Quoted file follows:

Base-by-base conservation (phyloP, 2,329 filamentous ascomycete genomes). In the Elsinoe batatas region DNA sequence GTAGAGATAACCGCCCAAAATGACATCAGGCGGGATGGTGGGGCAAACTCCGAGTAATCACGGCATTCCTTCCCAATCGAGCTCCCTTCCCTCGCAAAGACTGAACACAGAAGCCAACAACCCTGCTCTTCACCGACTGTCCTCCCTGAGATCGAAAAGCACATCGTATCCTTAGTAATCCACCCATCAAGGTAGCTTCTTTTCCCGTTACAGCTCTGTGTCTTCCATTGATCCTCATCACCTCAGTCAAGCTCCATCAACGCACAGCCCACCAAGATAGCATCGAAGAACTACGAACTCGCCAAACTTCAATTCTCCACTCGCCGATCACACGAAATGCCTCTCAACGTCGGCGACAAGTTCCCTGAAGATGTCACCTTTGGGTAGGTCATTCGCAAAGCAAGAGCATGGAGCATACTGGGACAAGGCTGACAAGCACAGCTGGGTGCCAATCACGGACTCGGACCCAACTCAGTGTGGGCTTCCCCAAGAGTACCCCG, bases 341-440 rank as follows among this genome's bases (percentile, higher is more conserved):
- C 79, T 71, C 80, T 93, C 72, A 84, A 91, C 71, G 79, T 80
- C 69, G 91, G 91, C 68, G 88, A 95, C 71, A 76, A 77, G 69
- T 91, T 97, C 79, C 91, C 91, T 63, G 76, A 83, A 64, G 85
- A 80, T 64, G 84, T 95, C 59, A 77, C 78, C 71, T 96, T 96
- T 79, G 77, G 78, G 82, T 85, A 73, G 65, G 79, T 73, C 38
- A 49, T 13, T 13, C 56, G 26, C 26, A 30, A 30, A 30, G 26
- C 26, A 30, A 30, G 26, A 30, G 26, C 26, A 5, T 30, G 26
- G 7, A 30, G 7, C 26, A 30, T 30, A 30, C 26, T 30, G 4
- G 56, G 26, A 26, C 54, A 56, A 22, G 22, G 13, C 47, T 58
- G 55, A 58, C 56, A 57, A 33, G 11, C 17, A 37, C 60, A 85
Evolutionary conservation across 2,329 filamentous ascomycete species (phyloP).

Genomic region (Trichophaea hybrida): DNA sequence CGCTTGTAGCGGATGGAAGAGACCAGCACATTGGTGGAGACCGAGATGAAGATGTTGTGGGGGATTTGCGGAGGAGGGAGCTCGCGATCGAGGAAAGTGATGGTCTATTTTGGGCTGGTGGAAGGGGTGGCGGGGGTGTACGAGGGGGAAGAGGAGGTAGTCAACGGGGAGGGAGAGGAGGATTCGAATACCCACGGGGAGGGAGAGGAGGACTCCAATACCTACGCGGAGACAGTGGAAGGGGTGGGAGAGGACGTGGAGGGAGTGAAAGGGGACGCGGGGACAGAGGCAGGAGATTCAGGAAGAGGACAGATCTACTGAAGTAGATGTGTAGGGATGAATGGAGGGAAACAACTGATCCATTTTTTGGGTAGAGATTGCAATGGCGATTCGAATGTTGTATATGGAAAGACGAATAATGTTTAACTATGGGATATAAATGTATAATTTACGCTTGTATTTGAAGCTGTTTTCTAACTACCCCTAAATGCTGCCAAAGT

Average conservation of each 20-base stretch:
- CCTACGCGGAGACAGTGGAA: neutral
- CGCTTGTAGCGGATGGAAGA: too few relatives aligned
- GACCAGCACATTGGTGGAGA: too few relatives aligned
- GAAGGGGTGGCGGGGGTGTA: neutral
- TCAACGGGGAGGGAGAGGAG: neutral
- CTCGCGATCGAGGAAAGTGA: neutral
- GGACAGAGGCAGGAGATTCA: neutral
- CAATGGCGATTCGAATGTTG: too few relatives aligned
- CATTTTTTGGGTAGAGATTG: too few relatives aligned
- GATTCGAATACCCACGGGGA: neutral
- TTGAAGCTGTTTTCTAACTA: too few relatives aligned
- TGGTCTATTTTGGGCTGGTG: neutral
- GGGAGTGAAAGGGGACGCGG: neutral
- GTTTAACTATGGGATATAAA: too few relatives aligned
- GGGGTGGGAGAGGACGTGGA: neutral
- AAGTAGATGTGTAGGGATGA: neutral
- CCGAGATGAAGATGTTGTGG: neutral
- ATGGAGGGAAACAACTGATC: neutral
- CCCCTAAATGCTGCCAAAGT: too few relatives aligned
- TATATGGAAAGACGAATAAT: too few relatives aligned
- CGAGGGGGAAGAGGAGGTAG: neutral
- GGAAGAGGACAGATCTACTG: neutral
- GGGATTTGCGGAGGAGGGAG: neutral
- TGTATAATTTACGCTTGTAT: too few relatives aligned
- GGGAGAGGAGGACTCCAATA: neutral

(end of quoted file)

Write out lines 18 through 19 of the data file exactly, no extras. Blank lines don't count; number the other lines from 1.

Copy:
- GAAGGGGTGGCGGGGGTGTA: neutral
- TCAACGGGGAGGGAGAGGAG: neutral